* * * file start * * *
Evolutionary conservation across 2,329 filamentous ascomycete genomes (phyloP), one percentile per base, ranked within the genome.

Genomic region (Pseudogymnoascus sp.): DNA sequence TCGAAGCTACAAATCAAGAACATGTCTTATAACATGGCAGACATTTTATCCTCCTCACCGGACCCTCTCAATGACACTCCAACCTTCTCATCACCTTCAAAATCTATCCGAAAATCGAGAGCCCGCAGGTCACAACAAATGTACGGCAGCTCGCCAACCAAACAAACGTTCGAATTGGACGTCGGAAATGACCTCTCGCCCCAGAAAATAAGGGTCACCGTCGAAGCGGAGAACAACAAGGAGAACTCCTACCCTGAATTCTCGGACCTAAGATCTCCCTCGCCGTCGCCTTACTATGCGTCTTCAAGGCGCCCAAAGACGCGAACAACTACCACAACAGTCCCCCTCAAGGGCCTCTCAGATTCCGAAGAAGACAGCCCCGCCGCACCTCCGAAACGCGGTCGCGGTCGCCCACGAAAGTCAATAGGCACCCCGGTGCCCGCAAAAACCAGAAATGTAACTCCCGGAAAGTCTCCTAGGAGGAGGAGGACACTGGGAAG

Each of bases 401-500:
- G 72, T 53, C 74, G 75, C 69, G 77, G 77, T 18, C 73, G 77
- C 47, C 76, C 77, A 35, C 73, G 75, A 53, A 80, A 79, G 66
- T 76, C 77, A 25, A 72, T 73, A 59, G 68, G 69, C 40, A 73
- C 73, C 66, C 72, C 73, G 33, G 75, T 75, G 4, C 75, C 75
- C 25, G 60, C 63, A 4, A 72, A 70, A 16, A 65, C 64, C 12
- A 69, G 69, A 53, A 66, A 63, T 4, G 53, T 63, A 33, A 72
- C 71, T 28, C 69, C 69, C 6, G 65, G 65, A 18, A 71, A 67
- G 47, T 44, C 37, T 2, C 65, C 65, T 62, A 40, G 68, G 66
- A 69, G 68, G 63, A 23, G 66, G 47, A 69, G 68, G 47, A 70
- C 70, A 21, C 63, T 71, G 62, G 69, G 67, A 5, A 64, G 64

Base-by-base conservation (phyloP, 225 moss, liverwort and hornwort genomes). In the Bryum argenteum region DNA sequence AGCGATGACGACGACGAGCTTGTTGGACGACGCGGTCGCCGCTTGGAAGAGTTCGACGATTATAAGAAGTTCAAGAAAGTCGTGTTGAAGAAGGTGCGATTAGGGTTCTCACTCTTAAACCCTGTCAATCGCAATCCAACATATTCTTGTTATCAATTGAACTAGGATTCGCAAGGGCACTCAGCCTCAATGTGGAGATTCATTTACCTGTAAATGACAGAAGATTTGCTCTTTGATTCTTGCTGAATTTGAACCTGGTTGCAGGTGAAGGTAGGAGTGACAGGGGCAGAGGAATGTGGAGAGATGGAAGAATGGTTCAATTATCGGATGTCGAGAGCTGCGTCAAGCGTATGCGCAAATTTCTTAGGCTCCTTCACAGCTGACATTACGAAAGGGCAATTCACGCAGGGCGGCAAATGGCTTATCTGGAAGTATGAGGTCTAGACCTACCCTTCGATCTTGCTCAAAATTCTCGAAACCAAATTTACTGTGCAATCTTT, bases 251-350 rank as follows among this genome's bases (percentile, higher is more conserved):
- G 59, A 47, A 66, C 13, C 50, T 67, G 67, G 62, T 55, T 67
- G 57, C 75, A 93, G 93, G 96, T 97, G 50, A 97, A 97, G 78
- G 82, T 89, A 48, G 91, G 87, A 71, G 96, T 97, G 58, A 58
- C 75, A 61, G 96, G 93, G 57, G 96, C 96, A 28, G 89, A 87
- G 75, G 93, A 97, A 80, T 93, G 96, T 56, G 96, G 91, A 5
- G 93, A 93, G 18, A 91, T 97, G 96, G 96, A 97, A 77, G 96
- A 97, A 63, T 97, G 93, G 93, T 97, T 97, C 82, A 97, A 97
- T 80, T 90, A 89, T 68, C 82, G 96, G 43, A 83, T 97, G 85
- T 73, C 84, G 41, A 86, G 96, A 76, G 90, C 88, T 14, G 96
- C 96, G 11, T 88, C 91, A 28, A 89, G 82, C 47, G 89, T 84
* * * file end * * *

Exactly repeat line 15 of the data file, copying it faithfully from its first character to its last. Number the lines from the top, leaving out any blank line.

- G 59, A 47, A 66, C 13, C 50, T 67, G 67, G 62, T 55, T 67